You’ve set up your Facebook Business Page, and you are ready to create your Facebook Group – but: What should I call it? How do you get members? What do you post about? Should the group be public, closed, or secret? How do you prevent trolls? Should I set rules or questions to join the group? All great questions, and things you need to consider before you get your Group off the ground.
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Before you launch your Facebook Group – you should determine what the primary goal of your group is. Yes, the ultimate goal is to increase sales for your business, but people won’t join your group if they think it’s just a continuous sales pitch. Many businesses create Facebook Groups as a place to share some free advice and tips and tricks. It’s a place where you can be seen as an expert so that eventually the group becomes a feeder for your sales pipeline. SO, choose a name that conveys what your group is about. No one will join a group that is the name of your business. Name it something that relates to the topic or theme of what you want your group to be. You can incorporate the company name if it makes sense, but it doesn’t have to be included. Once you determine what you want the look and feel to be, pick a cover photo, create your description, etc.
You also want to determine if your group will be public and anyone can join, they need to request to join, or it’s by invite only. Public groups are great for certain things, but if you only want your ideal clients or target audience in the group – I’d suggest a private group where you must manually accept requestors. There are a few instances where secret groups make sense – but those are usually part of a paid membership offering.
Many private Facebook Groups require members to answer a few questions before they can join. This is a great way to learn more about your members. Some sample questions may be: How did you hear about this Group? Have you viewed our free training or downloaded our Free XXX workbook? This helps you weed our spammers or trolls as well. They typically won’t take the time to fill out questions. BUT it allows you to get some insight into how much your audience knows about you, if they’ve viewed any of your lead magnets (free downloads or trainings) or any other info you want to gather.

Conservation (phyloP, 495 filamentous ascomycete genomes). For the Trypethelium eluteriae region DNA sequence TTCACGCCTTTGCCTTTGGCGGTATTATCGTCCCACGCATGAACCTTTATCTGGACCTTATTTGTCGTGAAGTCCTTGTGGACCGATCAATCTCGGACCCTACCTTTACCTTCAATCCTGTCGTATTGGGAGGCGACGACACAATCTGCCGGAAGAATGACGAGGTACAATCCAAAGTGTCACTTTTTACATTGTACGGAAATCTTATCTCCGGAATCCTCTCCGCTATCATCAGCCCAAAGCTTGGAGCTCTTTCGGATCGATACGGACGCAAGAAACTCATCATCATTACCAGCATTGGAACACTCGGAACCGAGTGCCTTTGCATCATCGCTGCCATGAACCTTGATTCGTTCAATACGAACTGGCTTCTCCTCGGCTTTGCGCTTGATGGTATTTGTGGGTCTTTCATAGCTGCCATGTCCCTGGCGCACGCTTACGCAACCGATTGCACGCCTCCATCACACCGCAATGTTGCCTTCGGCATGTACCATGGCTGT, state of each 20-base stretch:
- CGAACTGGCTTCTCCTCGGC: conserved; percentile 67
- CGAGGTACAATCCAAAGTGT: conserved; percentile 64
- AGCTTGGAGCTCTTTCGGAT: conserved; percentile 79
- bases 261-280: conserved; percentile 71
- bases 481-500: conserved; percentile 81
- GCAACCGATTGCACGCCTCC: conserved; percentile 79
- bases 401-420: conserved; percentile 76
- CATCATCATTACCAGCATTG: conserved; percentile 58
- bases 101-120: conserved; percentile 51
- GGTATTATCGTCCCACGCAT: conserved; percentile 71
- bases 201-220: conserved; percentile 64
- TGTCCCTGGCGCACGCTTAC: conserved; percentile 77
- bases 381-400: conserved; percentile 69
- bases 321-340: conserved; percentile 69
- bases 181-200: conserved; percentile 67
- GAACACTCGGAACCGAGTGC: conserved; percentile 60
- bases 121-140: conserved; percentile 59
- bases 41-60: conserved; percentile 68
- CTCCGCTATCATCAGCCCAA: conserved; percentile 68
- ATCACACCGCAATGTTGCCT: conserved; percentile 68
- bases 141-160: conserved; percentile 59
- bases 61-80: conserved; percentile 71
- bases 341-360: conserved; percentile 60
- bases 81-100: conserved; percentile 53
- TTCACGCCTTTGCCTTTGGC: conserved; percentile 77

It’s important to set the stage from the launch on the Group expectations. Create a pinned post at the top of the page so that the first thing new members see are the rules and expectations of the group. A few good housekeeping rules to post are 1. Keep things courteous – be respectful to others in the group. 2. No spam or plugging your business. (You will get trolls who try to join every group and post about what they are selling.) 3. This is your group too, please engage, ask questions, etc. 4. Give value – post things relevant to the group and its members. 5. Be open and share your own personal experiences, struggles, suggestions, etc. If you come across a troll or all around rude person, it’s ok to delete them.
Gaining a following in your Group can take time. Don’t get discouraged and give up. It’s important to get the word out about your group. Some easy ways are inviting people you are already connected to who might find interest it in. You can also send out an email to your list of contacts to see if they have any interest in joining. Why not add a link in your email signature or on your website as well? If people don’t know about your group – they can’t join!
Lastly, and probably most importantly, is posting engaging content. Get the engagement started with some posts of your own related to the Group topic. Don’t post salesy stuff about your own business. Share some of your own wins or loses, ask questions around areas that you may have personally struggled with. Share some 3rd party articles you found interesting or infographics. Once you get the ball rolling, others should follow.
As your group grows you may want to enlist others that you know to help moderate the page by making them an admin. It’s important that someone is always watching the group, letting in the right people, and encouraging participation.